We got to within 30m of the main blue flames, the sunrise approaching fast. Unfortunately for us, some local idiot decided to throw water on the flames so the blue flames increase quickly in size before turning into thick thick sulphuric smoke – Just for us tourists to get better photos apparently!!! Combined the smoke with a quick change in the wind direction and we got caught up in the most horrific smoke ever!!! We couldn’t breathe or see and we all ran as fast as we could back up the way we came to escape it! It took us a while to recover!
A little problem breathing!
We then headed as quickly as possible back to the rim passing hundreds of people descending down to see the blue flames (which would soon disappear with the day light!) We climbed and climbed, with our heat rate going through the roof and our lungs burning so we could see the sun rise over Ijen. When we got back to the top there seemed to be no one! Everyone else was hoovering by the flames and sulphur gas in the crater! It was amazing for us. We soon discovered the sunrise at Ijen was not that great! You actually can’t see the sunrise. It’s hidden behind a neighbouring mountain! We walked half way around the rim looking over the beautiful lake within the crater and its spectacular views – but no sunrise!!
Unfortunately it was pretty damn cold so we tried to keep moving as much as possible. As the sun finally rose over the mountain it half immersed the lake in sunshine and we warmed up a little. We ended up not leaving the crater until 7am. It was just beautiful.
By the time we got back onto the path ready to head back down to the base there was almost nobody about! Everyone who had started at the same time as us had already gone down.
Just as we left the wind turned again and huge sulphur smoke clouds covered almost the entire crater and lake. Perfect timing to head down! The 1 hour 15 minute descent back to base was pretty chilled. The sun was starting to heat us up, there weren’t too many people around so less dust was being kicked in the air and we got to see the beautiful scenery that we’d missed in the pitch black on the walk up.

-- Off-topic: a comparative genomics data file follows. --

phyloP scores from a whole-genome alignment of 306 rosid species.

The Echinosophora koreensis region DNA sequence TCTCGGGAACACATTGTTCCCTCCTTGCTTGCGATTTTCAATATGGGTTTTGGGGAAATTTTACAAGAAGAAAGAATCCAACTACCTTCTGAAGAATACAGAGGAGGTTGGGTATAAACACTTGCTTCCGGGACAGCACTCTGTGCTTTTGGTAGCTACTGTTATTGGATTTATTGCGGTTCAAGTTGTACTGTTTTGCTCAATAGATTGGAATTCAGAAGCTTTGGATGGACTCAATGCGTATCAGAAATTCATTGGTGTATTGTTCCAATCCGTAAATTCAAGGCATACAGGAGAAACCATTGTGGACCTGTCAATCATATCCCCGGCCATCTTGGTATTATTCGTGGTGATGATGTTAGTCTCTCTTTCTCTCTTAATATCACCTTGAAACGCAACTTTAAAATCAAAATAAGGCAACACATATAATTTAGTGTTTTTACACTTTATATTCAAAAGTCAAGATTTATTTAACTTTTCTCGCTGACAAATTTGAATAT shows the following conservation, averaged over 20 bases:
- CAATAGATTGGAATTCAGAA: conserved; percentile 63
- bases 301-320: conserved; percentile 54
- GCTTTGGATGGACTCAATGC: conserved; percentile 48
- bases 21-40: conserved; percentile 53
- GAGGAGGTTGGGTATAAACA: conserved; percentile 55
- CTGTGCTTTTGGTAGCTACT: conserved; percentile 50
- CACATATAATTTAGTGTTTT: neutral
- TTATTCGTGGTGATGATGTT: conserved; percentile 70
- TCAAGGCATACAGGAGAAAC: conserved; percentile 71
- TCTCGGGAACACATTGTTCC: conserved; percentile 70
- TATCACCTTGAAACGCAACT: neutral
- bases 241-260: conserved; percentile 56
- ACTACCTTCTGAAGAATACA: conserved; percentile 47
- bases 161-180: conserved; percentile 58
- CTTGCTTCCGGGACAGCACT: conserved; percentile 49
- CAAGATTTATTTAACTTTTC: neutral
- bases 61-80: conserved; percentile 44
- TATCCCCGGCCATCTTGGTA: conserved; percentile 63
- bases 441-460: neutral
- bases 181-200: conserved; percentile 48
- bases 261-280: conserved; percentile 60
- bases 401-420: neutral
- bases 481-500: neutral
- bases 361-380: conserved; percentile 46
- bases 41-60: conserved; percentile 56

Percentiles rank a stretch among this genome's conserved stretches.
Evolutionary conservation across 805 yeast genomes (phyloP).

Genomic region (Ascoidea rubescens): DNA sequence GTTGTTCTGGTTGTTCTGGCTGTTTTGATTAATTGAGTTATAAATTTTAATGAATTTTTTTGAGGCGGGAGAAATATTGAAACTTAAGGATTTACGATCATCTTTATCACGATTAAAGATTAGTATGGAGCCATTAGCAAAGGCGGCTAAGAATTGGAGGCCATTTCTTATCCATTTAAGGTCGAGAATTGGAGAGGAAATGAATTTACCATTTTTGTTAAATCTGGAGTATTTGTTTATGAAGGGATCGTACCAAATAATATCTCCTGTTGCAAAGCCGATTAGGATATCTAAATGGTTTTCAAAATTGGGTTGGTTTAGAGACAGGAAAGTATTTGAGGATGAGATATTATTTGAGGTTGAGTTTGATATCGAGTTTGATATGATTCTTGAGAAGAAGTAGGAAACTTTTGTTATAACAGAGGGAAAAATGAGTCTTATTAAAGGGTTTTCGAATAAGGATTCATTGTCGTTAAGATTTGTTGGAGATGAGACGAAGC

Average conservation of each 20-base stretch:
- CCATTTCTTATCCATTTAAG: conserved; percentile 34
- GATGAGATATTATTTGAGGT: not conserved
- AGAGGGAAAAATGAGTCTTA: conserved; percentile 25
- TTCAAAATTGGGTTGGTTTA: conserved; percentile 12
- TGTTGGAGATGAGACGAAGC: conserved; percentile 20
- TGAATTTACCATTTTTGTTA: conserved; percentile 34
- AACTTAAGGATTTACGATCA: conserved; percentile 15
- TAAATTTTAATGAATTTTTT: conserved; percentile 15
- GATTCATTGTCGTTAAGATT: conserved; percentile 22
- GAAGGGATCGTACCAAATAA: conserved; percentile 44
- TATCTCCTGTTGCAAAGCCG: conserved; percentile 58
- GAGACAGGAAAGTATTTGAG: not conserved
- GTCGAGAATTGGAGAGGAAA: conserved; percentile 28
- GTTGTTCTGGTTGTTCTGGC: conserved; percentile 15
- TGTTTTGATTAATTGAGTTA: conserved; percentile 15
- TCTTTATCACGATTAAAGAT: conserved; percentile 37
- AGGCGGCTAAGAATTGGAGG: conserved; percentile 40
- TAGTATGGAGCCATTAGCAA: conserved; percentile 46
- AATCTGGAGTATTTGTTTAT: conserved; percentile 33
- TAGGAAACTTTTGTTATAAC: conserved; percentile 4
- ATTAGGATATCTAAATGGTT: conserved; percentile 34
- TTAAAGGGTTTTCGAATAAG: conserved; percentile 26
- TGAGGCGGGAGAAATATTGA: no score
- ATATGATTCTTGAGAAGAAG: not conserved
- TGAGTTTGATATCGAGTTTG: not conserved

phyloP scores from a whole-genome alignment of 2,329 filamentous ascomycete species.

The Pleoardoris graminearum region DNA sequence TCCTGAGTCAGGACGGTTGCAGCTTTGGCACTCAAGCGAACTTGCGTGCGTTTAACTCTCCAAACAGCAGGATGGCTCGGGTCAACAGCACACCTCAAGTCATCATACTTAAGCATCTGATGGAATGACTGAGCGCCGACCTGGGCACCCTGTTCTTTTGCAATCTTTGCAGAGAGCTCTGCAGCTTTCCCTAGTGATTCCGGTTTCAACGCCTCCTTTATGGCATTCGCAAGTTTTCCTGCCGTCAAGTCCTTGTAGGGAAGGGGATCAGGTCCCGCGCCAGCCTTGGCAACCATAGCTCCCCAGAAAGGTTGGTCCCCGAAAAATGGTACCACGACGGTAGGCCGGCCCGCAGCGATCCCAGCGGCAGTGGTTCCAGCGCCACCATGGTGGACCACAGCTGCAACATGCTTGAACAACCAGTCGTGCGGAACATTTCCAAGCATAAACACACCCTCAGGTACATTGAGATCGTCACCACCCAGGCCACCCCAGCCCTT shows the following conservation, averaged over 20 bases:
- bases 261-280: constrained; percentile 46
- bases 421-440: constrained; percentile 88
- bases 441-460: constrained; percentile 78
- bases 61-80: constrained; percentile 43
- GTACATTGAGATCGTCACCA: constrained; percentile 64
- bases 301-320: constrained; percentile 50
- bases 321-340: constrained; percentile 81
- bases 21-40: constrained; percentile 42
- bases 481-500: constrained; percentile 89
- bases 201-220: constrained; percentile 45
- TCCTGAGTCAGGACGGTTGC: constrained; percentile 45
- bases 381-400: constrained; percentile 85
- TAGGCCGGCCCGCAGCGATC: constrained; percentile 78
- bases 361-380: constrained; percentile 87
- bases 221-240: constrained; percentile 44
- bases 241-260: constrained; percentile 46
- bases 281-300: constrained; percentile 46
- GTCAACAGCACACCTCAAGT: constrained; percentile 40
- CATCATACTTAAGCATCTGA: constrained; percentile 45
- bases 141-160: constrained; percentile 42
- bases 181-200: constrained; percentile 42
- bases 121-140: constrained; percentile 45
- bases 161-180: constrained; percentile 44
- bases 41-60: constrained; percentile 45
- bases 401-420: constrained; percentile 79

Calmly we passed about 40 Frenchies of all different ages in numerous groups. By this time the sun was overhead and starting to burn. We felt a bit sorry for them all. They looked so miserable, hot and bothered and we knew they were unlikely to see much at the summit with all the smoke. We tried to encourage them – all the while thinking they were too lazy to get up at 1:30am like us!! Only joking!! It is better to do it no matter what time of day, than not to have done it at all!
Our driver met us at the entrance parking and had actually never left but slept in his car all night.
We made it back down to our random home we were staying in by 9:30am with almost a whole day ahead of us. We felt great after the hike and everyone was on a high! A little smelly from all the sulphur and some freezing cold ‘shower’ buckets of water later we were ready to move.